As for the overall show, I think the consensus from everyone I spoke with was that for a debut show it was a good day. That said, while there were enough people at the show to keep it from seeming slow, sales were slow. I didn’t talk to anyone who made more than a few hundred dollars. It wasn’t that there were too many celebrities or cosplay contests, either. It was just that, as one creator in Artist Alley put it to me, the main reason people seemed to have come to the show was curiosity. The locals heard about a comic-con coming to town, and went to see what all the fuss was about. What they found was a nice cross section of creators, a couple of publishers —notably Dynamite, Valiant and Action Labs—and a healthy cross selection of exhibitors.

On Sunday I moderated this panel:

 

 

https://twitter.com/lawrencebrenner/status/668550073429700608

Which was equally informative and interesting to me. Carl Potts had all kinds of amazing stories from his long and distinguished career, Jeff King had the perspective of someone coming into comics from outside, and David and Jamal will full of good advice and anecdotes. In short, a  good time. I made a recording and hope to upload it to the resource page.

One small problem with the show was the lack of female comics guests; I’m told this was noticed by the organizers and while it wasn’t ideal they will make sure it doesn’t happen again. The Long Beach shows have very diverse guest lists so this is more of a weird result of timing with so many creators already finished their con season  or committed to other shows.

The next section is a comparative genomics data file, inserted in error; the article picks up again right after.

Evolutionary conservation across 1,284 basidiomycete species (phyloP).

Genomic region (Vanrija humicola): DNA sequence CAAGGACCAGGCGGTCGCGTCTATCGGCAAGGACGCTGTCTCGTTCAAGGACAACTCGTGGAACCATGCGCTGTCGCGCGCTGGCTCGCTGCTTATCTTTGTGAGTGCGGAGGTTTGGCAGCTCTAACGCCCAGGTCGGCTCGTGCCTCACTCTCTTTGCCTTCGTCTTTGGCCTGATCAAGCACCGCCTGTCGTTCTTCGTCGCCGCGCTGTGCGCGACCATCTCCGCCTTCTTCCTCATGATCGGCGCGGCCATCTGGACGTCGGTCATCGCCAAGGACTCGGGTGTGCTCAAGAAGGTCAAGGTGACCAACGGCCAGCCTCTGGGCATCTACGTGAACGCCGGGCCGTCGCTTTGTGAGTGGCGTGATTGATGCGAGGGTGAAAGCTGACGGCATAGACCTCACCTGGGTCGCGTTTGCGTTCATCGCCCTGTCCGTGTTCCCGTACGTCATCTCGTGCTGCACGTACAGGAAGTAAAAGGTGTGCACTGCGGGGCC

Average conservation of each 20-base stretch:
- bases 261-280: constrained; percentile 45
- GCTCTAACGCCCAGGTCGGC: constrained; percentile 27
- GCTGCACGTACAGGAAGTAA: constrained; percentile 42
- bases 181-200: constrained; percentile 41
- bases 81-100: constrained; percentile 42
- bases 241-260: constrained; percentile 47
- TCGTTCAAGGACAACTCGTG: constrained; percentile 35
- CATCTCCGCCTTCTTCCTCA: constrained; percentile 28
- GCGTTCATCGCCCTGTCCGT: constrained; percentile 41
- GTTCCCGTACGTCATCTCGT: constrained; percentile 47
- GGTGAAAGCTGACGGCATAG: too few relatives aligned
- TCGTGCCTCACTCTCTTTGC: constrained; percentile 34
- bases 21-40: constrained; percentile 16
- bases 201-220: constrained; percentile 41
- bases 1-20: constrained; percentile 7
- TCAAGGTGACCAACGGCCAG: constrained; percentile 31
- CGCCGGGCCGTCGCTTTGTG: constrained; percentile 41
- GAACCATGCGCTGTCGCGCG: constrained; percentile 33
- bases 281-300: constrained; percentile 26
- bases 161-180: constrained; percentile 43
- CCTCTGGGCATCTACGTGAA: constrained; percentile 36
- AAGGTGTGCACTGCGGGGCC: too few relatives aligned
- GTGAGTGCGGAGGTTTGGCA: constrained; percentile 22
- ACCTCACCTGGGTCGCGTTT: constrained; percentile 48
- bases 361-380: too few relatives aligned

Con reports! From The Insightful Panda:

 

As a newly created Con, it makes sense that they wouldn’t be able to have a multitude of A-List attractions. But what they were able to bring was a convention that actually focused on the “quality of time” rather than the “quality of name”. It was a weekend where there was no need to meticulously calculate Plan A, B and C plans; but rather just walk around and make it up as you went along. With dedicated talent, tons of fans like you and incredible cosplayers – both independent and guest – NJ Comic Expo made its mark as genuinely friendly Con.

And Geek With Mak

We were excited to attend the New Jersey Comic Expo 2015 this weekend and besides the show being small, it was a fun time for the whole family.  From the grab bag of Dynamite comics for early ticket purchasers to the Kids section full of free books, they were serious about attracting in fans.   Also having Jim Lee headline as well as a few other first timers in New Jersey like Ivan Reis and Garth Ennis helped as well.